879 W. Harbor Drive, Suite G, San Diego
Hank had been on about this for the longest time. He’s a carpenter and wannabe carver, and he reckons the carving of the horses in the carousel at Seaport Village is the best. In the world. Period.
And tonight, when we’re on the orange line trolley heading for 12th and Imperial, he suddenly jumps up. “Seaport Village, pal. The carousel. Let’s go look. Now.”
I mean, yes. I jump off with him. But I’m gonna admit this up front. I always have trouble with set-piece places like Seaport Village or Disneyland. Everything’s designed to hit your cute button.
We walked around the Hyatt Hotel’s grand entrance and up into Seaport Village’s West Plaza. And suddenly, all you’re hearing is voices, the burble of conversation, kids laughing, one or two restaurant exhaust fans rattling. That’s about it. The amazing thing is, you’re in a car-free environment. Rare in this town. Amazing how all the tensions fall away.
Not with Hank, of course. He’s all fired up. “Aha!” he cries. He’s spotted the carousel. It’s even turning. Has kids and grown-ups riding the horses.
“ ‘Charles I.D. Looff,’ ” says Hank, reading off a plaque, like he was discovering his own grandfather. “A pioneer. Danish. Do you realize there are 54 animals in here? Not all horses either. Guy was a master. And catch their expressions. These are some of the greatest animals you’ll ever ride, dead or alive. He carved them. And they’ve been whirling round since 1895!”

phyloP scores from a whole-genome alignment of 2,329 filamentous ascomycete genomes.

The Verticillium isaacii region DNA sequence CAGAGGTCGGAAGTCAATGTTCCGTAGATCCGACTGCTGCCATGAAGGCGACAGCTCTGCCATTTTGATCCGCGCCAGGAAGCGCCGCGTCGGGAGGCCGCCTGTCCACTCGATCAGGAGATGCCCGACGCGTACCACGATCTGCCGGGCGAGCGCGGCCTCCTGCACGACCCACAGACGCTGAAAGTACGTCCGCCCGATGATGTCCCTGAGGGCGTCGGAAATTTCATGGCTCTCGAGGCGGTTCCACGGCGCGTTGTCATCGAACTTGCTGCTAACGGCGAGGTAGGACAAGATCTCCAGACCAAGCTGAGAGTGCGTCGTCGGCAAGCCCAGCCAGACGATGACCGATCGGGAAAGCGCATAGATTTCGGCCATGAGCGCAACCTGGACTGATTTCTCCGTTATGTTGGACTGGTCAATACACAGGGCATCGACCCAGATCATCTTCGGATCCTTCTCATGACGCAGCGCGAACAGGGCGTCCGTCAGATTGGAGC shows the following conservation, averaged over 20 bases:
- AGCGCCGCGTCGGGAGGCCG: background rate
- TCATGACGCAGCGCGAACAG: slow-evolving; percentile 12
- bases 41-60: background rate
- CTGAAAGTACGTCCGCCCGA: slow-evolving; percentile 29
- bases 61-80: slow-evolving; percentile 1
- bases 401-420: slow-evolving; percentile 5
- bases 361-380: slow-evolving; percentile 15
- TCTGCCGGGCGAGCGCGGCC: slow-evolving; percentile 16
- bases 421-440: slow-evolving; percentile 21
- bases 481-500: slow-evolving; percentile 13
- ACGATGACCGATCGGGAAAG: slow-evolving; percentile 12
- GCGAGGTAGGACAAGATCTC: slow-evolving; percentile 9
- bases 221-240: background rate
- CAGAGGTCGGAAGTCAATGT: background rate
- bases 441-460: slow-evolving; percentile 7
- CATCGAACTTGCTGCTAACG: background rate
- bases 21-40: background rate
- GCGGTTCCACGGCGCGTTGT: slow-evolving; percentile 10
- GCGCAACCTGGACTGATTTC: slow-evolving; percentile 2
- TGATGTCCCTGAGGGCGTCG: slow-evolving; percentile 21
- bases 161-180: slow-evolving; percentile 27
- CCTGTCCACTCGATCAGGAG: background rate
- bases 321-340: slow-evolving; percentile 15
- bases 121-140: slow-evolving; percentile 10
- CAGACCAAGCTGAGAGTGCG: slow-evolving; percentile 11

He goes on. He wants to wait for it to slow down so he can look at individual horses, or giraffes, or dragons, or lions. He wants to take the $2 ride.
“Look,” I say. “This is your thing. My thing’s grub. I’m hongry.”
Fact is, I only have about ten bucks on me right now. There’s no shortage of food around here, but mostly it’s beyond my sorry excuse for a budget.
“Seven-five-four, 754? Chicken fillet burger and fries? 754.”
The amplified voice comes from behind an arch up in this little pink-tiled plaza behind us. The plaza’s dotted with big ol’ ficus trees and a couple of palms and Caribbean-looking brown-and-cream-tiled houses with outside stairs and stuccoed walls and arches. One has a sign painted on it: Burger Lovers This Way!
Over the arch, another says, San Diego Burger Company.
Beside it, a bunch of pictures show the choices. I see the standard 1/3 lb. burger is $4.50, the cheeseburger’s $5.50, the double-patty “burger burger,” $6.99, and a delicious-looking avocado-bacon cheeseburger with guacamole oozing from every patty corner goes for $6.99. The most expensive thing is the $7.99 double bacon cheeseburger (single’s $5.99). Then they have variations on the theme, like the vegetarian gardenburger ($5.99), turkey burger ($5.99), and chicken fillet burger ($5.99).
The place is basically an orange Mexican-tiled counter alongside a yellow-painted courtyard with tables and a protective wall with a mural of a sea vista.
“I’m gonna get me a burger,” I say to Hank.
“Sure, be my guest. If you want to turn into a laardvark — hey! Laardvark. That’s good.”